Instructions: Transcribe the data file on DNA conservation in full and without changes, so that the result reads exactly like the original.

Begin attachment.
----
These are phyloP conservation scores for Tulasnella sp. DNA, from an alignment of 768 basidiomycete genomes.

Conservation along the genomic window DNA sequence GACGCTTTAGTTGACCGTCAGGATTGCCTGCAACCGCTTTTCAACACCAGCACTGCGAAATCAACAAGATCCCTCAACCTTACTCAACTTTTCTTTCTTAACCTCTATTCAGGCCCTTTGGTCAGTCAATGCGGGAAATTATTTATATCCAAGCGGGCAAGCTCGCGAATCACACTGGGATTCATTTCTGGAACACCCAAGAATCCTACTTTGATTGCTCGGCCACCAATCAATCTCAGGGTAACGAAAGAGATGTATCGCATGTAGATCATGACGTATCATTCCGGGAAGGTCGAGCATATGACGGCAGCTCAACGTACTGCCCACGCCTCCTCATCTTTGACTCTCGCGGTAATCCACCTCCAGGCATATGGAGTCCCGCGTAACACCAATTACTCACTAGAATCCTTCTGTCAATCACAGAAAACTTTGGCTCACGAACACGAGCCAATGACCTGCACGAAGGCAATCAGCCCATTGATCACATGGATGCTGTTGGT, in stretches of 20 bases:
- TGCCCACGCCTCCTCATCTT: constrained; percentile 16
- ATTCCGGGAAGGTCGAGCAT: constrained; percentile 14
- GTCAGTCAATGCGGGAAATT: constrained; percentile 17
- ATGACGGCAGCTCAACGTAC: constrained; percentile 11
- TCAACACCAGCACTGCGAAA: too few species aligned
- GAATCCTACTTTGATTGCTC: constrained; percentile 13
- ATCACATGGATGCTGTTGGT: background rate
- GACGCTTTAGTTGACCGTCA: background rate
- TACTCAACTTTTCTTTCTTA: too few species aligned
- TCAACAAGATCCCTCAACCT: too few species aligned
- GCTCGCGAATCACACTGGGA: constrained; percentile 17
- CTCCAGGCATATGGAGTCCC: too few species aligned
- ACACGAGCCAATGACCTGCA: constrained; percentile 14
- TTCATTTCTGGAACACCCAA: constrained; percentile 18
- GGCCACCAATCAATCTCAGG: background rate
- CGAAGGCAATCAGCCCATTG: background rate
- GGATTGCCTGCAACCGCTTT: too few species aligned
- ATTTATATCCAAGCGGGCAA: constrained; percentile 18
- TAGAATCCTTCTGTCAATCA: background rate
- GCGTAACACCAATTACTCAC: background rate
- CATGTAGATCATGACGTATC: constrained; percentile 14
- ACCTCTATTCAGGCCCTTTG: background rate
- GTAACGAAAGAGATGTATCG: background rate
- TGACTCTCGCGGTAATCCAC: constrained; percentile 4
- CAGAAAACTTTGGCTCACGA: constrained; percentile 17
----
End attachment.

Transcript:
These are phyloP conservation scores for Tulasnella sp. DNA, from an alignment of 768 basidiomycete genomes.

Conservation along the genomic window DNA sequence GACGCTTTAGTTGACCGTCAGGATTGCCTGCAACCGCTTTTCAACACCAGCACTGCGAAATCAACAAGATCCCTCAACCTTACTCAACTTTTCTTTCTTAACCTCTATTCAGGCCCTTTGGTCAGTCAATGCGGGAAATTATTTATATCCAAGCGGGCAAGCTCGCGAATCACACTGGGATTCATTTCTGGAACACCCAAGAATCCTACTTTGATTGCTCGGCCACCAATCAATCTCAGGGTAACGAAAGAGATGTATCGCATGTAGATCATGACGTATCATTCCGGGAAGGTCGAGCATATGACGGCAGCTCAACGTACTGCCCACGCCTCCTCATCTTTGACTCTCGCGGTAATCCACCTCCAGGCATATGGAGTCCCGCGTAACACCAATTACTCACTAGAATCCTTCTGTCAATCACAGAAAACTTTGGCTCACGAACACGAGCCAATGACCTGCACGAAGGCAATCAGCCCATTGATCACATGGATGCTGTTGGT, in stretches of 20 bases:
- TGCCCACGCCTCCTCATCTT: constrained; percentile 16
- ATTCCGGGAAGGTCGAGCAT: constrained; percentile 14
- GTCAGTCAATGCGGGAAATT: constrained; percentile 17
- ATGACGGCAGCTCAACGTAC: constrained; percentile 11
- TCAACACCAGCACTGCGAAA: too few species aligned
- GAATCCTACTTTGATTGCTC: constrained; percentile 13
- ATCACATGGATGCTGTTGGT: background rate
- GACGCTTTAGTTGACCGTCA: background rate
- TACTCAACTTTTCTTTCTTA: too few species aligned
- TCAACAAGATCCCTCAACCT: too few species aligned
- GCTCGCGAATCACACTGGGA: constrained; percentile 17
- CTCCAGGCATATGGAGTCCC: too few species aligned
- ACACGAGCCAATGACCTGCA: constrained; percentile 14
- TTCATTTCTGGAACACCCAA: constrained; percentile 18
- GGCCACCAATCAATCTCAGG: background rate
- CGAAGGCAATCAGCCCATTG: background rate
- GGATTGCCTGCAACCGCTTT: too few species aligned
- ATTTATATCCAAGCGGGCAA: constrained; percentile 18
- TAGAATCCTTCTGTCAATCA: background rate
- GCGTAACACCAATTACTCAC: background rate
- CATGTAGATCATGACGTATC: constrained; percentile 14
- ACCTCTATTCAGGCCCTTTG: background rate
- GTAACGAAAGAGATGTATCG: background rate
- TGACTCTCGCGGTAATCCAC: constrained; percentile 4
- CAGAAAACTTTGGCTCACGA: constrained; percentile 17